I appreciate your wisdom and your time. I understand that the best and most efficient way is to part ways, and possibly the same result by keeping my integrity and letting him push me away. I'm mostly like to choose the latter as my option.
But in the meantime, I want to try my best to work things out and help him grow.
It took me about 2-3 hard years to really come in terms with it and see constructive ways to fix my old habits. I still try everyday. But I didn't come to the revelation alone, and I had books, internet, counselors, people who went through difficulties to help me understand my shortcomings. I want to give him my best efforts until he ends it.
I forgot to point out that we are very young couple. I am 24 years old and he is 23. He also have gotten a lot better with other shortcomings in the past, and he recognizes and constantly tries hard. So I can see that he can be introspective and can definitely get better.
But it is this particular issue that i can't get through him. I'm not sure if he understands me at all or if he is in denial deep down. They might not make a difference, but what I want to hear from you is ways I can help him recognize and change.
I understand that will is the vital factor in personal growth, but what do you do as a counselor when people from similar background come to you? How do you help them see their shortcomings and work/tackle those issues?
I wish you both great success.
Thank you. I will def look at the books you suggested. I have just one last question. When you say he has DPD, I looked up, and while some are true, others are not true. He does show lack of self-confidence (or over compensating confidence), issues of autonomy versus dependency, passive aggressive manipulation, and denial of a problem. But he is not naive, fantasizing, submissive, or wants me/others to make a choice for him. Are you sure he has DPD? or does DPD vary in degree in people?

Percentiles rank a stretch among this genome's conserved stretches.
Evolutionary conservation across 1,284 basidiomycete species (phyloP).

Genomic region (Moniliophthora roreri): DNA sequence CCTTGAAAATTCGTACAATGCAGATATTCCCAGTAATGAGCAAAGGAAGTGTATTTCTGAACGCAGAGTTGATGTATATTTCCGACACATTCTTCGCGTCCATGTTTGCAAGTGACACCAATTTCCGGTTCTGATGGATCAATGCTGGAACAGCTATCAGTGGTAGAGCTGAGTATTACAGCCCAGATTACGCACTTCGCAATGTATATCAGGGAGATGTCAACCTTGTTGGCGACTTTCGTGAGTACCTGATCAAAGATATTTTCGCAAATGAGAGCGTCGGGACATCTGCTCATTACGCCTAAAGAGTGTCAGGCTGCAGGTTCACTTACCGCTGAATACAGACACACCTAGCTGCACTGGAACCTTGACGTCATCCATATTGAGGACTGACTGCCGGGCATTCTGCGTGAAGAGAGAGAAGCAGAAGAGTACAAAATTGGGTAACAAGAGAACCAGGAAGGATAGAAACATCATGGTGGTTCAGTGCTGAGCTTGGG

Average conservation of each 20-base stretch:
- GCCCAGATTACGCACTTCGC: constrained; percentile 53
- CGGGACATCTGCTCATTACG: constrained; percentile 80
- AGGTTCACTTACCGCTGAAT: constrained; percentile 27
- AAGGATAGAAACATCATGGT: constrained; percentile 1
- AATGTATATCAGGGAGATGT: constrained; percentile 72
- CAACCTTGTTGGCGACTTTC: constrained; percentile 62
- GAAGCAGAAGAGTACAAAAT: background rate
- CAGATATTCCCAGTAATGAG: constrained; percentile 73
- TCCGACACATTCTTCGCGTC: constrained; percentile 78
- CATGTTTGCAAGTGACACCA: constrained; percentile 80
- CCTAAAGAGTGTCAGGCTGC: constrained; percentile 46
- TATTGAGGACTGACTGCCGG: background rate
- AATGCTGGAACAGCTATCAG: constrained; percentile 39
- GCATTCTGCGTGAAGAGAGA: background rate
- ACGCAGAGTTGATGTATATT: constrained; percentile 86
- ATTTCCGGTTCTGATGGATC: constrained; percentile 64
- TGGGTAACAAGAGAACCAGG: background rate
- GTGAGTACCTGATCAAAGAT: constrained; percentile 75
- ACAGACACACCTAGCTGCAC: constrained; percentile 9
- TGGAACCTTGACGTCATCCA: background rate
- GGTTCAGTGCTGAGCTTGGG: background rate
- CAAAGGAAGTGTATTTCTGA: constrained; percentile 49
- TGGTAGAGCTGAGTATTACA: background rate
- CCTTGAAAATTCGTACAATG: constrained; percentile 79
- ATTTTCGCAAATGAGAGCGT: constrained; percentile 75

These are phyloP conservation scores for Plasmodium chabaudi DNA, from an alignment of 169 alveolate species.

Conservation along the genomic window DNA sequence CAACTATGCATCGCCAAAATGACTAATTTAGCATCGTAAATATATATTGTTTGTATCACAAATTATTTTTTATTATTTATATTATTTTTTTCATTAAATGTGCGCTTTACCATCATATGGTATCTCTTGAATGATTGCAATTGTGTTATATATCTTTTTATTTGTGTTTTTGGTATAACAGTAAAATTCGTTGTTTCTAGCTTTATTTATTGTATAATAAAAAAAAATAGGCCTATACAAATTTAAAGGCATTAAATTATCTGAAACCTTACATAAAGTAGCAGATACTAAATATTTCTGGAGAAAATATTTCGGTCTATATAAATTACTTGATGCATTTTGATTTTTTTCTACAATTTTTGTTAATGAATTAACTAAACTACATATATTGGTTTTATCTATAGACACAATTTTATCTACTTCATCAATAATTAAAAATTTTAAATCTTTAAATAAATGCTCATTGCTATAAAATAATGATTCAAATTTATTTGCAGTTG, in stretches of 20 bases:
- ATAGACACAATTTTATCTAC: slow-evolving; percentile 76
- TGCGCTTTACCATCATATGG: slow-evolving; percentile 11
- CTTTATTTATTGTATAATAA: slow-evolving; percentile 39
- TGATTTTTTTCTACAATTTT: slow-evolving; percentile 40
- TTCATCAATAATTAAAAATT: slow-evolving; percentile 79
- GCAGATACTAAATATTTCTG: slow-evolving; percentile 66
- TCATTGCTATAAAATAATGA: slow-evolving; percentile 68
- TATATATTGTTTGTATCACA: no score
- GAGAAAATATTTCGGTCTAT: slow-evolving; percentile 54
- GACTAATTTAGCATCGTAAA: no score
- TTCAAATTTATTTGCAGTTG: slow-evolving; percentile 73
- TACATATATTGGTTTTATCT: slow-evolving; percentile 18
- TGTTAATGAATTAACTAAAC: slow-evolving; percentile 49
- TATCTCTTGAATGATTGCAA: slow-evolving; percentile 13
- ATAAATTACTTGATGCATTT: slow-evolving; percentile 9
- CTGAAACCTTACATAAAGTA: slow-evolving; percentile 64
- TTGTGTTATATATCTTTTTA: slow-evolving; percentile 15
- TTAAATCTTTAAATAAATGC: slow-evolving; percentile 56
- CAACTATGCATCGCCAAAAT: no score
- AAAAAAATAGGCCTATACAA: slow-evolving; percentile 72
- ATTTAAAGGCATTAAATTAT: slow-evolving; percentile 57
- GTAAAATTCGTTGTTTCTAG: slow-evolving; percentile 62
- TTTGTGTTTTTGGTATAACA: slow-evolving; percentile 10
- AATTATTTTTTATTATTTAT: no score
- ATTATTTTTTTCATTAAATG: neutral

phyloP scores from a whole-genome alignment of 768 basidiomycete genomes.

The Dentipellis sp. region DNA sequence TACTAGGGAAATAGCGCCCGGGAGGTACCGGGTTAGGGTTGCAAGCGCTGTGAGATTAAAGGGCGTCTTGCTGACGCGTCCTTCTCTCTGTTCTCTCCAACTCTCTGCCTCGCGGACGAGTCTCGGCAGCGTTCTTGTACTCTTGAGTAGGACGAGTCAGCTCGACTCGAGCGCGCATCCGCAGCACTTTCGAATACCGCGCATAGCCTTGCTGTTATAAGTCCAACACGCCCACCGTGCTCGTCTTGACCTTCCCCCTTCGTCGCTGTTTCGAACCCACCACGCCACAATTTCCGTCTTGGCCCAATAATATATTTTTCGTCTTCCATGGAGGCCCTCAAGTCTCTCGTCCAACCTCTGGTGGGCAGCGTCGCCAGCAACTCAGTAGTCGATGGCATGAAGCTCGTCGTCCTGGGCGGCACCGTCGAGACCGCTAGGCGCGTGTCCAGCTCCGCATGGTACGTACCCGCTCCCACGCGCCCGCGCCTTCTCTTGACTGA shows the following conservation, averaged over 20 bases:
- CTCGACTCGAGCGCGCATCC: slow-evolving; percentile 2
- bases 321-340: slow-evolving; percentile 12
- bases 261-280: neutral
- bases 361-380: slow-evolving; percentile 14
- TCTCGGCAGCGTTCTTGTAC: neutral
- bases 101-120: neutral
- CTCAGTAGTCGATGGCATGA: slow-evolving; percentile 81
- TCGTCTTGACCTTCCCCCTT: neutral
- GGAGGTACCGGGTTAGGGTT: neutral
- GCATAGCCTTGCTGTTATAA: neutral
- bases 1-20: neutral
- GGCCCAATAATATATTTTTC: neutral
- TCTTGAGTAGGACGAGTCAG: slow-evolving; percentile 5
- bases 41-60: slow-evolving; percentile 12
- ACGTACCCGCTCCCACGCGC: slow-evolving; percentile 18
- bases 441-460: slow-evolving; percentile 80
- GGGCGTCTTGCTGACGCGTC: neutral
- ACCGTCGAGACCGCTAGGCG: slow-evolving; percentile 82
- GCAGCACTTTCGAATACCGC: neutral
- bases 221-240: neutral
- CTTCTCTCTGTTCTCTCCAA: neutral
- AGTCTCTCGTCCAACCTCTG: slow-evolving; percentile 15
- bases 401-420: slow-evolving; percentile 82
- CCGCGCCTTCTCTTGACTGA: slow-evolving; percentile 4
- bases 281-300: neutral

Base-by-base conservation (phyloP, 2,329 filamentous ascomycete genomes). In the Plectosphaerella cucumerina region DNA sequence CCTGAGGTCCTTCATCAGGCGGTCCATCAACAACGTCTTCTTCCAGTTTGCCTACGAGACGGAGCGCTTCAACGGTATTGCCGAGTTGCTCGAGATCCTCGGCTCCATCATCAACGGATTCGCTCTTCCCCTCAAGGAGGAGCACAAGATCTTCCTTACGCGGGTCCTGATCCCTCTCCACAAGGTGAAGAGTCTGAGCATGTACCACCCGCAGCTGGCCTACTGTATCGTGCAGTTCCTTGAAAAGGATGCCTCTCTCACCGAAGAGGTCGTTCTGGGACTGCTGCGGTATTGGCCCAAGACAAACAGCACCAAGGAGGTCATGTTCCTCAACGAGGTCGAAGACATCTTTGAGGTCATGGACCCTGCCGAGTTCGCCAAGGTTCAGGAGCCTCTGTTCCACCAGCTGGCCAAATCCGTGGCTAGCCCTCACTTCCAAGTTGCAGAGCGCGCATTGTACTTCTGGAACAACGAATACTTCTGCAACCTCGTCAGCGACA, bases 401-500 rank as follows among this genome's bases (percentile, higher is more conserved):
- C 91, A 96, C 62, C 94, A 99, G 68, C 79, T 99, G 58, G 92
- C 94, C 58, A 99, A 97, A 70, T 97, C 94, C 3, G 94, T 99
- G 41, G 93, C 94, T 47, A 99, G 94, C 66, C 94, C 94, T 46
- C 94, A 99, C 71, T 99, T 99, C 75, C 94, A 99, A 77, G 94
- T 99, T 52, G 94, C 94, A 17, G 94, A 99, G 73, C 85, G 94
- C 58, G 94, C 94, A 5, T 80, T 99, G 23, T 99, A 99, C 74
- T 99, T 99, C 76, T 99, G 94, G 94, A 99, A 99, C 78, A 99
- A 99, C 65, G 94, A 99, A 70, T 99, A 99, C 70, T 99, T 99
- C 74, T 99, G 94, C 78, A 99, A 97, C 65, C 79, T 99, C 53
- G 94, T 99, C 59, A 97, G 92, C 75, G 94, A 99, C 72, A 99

I'd love to take your suggestions and read those books, but I just want to make sure I give you as much of a picture I can. Thank you! after this answer, I will rate your reply. Thank you.
Diagnostic criteria for 301.6 Dependent Personality Disorder
(DSM IV - TR)
A pervasive and excessive need to be taken care of that leads to submissive and clinging behavior and fears of separation, beginning by early adulthood and present in a variety of contexts, as indicated by five (or more) of the following:
(1) has difficulty making everyday decisions without an excessive amount of advice and reassurance from others
(2) needs others to assume responsibility for most major areas of his or her life
(3) has difficulty expressing disagreement with others because of fear of loss of support or approval. Note: Do not include realistic fears of retribution.
(4) has difficulty initiating projects or doing things on his or her own (because of a lack of self-confidence in judgment or abilities rather than a lack of motivation or energy)
(5) goes to excessive lengths to obtain nurturance and support from others, to the point of volunteering to do things that are unpleasant
(6) feels uncomfortable or helpless when alone because of exaggerated fears of being unable to care for himself or herself
(7) urgently seeks another relationship as a source of care and support when a close relationship ends
(8) is unrealistically preoccupied with fears of being left to take care of himself or herself